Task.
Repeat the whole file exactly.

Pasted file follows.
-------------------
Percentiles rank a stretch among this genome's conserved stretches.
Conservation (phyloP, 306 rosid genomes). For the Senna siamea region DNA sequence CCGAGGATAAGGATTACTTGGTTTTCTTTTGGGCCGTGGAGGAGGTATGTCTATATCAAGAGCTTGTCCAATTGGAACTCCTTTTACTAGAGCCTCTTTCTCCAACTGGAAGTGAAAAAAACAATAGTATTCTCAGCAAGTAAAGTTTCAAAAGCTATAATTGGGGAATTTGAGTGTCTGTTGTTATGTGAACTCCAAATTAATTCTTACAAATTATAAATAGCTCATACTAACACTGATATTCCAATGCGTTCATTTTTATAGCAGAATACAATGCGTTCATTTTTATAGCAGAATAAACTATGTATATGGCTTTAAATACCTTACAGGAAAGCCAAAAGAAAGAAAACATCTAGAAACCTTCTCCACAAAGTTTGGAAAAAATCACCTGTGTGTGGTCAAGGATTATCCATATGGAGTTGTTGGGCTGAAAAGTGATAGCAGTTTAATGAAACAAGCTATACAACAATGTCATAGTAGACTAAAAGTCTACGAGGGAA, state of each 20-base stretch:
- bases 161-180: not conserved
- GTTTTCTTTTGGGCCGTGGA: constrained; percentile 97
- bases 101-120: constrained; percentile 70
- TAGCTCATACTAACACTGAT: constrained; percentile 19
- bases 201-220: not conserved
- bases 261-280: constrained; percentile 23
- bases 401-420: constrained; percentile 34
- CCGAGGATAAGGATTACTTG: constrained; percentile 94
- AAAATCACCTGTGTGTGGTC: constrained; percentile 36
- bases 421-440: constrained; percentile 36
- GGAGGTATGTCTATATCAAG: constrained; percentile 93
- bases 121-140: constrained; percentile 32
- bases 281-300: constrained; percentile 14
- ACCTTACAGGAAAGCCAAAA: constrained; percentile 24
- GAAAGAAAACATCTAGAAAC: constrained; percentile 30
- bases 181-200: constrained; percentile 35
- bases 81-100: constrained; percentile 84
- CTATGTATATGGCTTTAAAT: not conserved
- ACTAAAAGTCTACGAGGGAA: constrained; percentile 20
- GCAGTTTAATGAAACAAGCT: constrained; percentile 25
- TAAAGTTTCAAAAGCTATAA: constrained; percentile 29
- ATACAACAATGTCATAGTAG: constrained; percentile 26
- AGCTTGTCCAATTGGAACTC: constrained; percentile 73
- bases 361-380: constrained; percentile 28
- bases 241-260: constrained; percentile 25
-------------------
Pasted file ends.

Percentiles rank a stretch among this genome's conserved stretches.
Conservation (phyloP, 306 rosid genomes). For the Senna siamea region DNA sequence CCGAGGATAAGGATTACTTGGTTTTCTTTTGGGCCGTGGAGGAGGTATGTCTATATCAAGAGCTTGTCCAATTGGAACTCCTTTTACTAGAGCCTCTTTCTCCAACTGGAAGTGAAAAAAACAATAGTATTCTCAGCAAGTAAAGTTTCAAAAGCTATAATTGGGGAATTTGAGTGTCTGTTGTTATGTGAACTCCAAATTAATTCTTACAAATTATAAATAGCTCATACTAACACTGATATTCCAATGCGTTCATTTTTATAGCAGAATACAATGCGTTCATTTTTATAGCAGAATAAACTATGTATATGGCTTTAAATACCTTACAGGAAAGCCAAAAGAAAGAAAACATCTAGAAACCTTCTCCACAAAGTTTGGAAAAAATCACCTGTGTGTGGTCAAGGATTATCCATATGGAGTTGTTGGGCTGAAAAGTGATAGCAGTTTAATGAAACAAGCTATACAACAATGTCATAGTAGACTAAAAGTCTACGAGGGAA, state of each 20-base stretch:
- bases 161-180: not conserved
- GTTTTCTTTTGGGCCGTGGA: constrained; percentile 97
- bases 101-120: constrained; percentile 70
- TAGCTCATACTAACACTGAT: constrained; percentile 19
- bases 201-220: not conserved
- bases 261-280: constrained; percentile 23
- bases 401-420: constrained; percentile 34
- CCGAGGATAAGGATTACTTG: constrained; percentile 94
- AAAATCACCTGTGTGTGGTC: constrained; percentile 36
- bases 421-440: constrained; percentile 36
- GGAGGTATGTCTATATCAAG: constrained; percentile 93
- bases 121-140: constrained; percentile 32
- bases 281-300: constrained; percentile 14
- ACCTTACAGGAAAGCCAAAA: constrained; percentile 24
- GAAAGAAAACATCTAGAAAC: constrained; percentile 30
- bases 181-200: constrained; percentile 35
- bases 81-100: constrained; percentile 84
- CTATGTATATGGCTTTAAAT: not conserved
- ACTAAAAGTCTACGAGGGAA: constrained; percentile 20
- GCAGTTTAATGAAACAAGCT: constrained; percentile 25
- TAAAGTTTCAAAAGCTATAA: constrained; percentile 29
- ATACAACAATGTCATAGTAG: constrained; percentile 26
- AGCTTGTCCAATTGGAACTC: constrained; percentile 73
- bases 361-380: constrained; percentile 28
- bases 241-260: constrained; percentile 25